My rating: 5 of 5 stars

Even though Mark and Katie have been sitting next to each other in calculus all year, the high school seniors have barely spoken more than a dozen words to each other. One night in a gay bar, at the beginning of Pride Week, their paths cross and neither will ever be the same again.
Katie is on the run from her dream date – terrified it won’t live up to her high expectations – and Mark is out with his best friend Ryan, for whom he feels a whole lot more than just friendship. When they recognise each other in the bar, each is looking for a lifeline, so they grab each other and decide to be friends, on the spot. Katie covers for Mark, whose parents expected him home an hour ago, and Mark helps Katie to stop worrying for a while and just enjoy herself. Mark and Katie have found the perfect friend in each other. They manage to get themselves invited to a celebrity party in the San Francisco hills and from that moment they are firm friends.
Told in alternating chapters from Mark’s and then Katie’s point of view, the novel traces the fallout from Katie’s “runner” from her date with Violet (the woman of her dreams) and Ryan’s fling with Taylor, a guy he picked up at the bar. Katie’s best friend, Lehna, who set up the date between her cousin Violet and Katie, is out for blood and senses her friendship with Katie is changing now Mark is on the scene. Mark’s awareness that Ryan does not reciprocate his feelings is growing, and he is having trouble letting go.
Mark and Katie support each other and back each other up like they have been doing it all their lives – their friendship is fast and very strong. It reminded me of the kinds of friendships that you sometimes find in high school – where you have an instant connection with someone over something seemingly trivial and it leads to a lifelong relationship. While some might scoff, I found this relationship totally believable – the dialogue is fantastic and never maudlin or cheesy.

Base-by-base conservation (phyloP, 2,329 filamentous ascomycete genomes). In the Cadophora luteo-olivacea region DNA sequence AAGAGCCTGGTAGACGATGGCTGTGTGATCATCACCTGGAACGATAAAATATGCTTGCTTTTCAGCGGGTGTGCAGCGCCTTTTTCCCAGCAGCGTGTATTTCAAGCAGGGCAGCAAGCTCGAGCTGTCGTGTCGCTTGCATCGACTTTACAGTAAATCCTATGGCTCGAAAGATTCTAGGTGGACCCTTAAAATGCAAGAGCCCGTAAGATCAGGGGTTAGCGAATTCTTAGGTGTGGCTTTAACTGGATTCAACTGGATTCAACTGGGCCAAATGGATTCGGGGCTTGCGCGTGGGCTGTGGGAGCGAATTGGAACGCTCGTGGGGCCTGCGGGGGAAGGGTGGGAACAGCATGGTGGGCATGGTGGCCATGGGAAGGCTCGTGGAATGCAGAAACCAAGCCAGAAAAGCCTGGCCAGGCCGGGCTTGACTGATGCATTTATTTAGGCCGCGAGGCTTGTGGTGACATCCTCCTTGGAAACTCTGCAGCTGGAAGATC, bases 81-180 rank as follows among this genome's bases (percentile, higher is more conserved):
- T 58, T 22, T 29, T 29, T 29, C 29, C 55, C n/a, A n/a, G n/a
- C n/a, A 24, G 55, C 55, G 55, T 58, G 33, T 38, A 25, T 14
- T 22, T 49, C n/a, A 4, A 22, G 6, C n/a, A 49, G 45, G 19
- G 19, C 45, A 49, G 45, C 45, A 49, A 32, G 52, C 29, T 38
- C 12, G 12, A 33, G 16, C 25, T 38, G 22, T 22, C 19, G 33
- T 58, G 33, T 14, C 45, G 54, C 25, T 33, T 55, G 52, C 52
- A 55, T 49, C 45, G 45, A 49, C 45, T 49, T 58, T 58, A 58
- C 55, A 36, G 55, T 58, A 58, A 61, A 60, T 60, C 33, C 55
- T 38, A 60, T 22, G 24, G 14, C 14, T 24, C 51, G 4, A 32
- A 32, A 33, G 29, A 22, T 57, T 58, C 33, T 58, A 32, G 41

The relationships are complex, messy, and heartfelt and there is an overriding theme of self-acceptance right through the novel. From Ryan’s reluctance to come out, to Katie’s reticence to let herself be happy, to feel like she deserves to be happy – all the friendships eventually meet up in a wonderful confluence of self-knowledge and genuine connection. Katie and Mark, we realise, will be okay – because they have their friends, and because they have each other, no matter what.
The best part about this novel is that the gay relationships in it are all just relationships. It’s the kind of novel young adults (and many older ones) need to read, to understand that love is love – no matter what.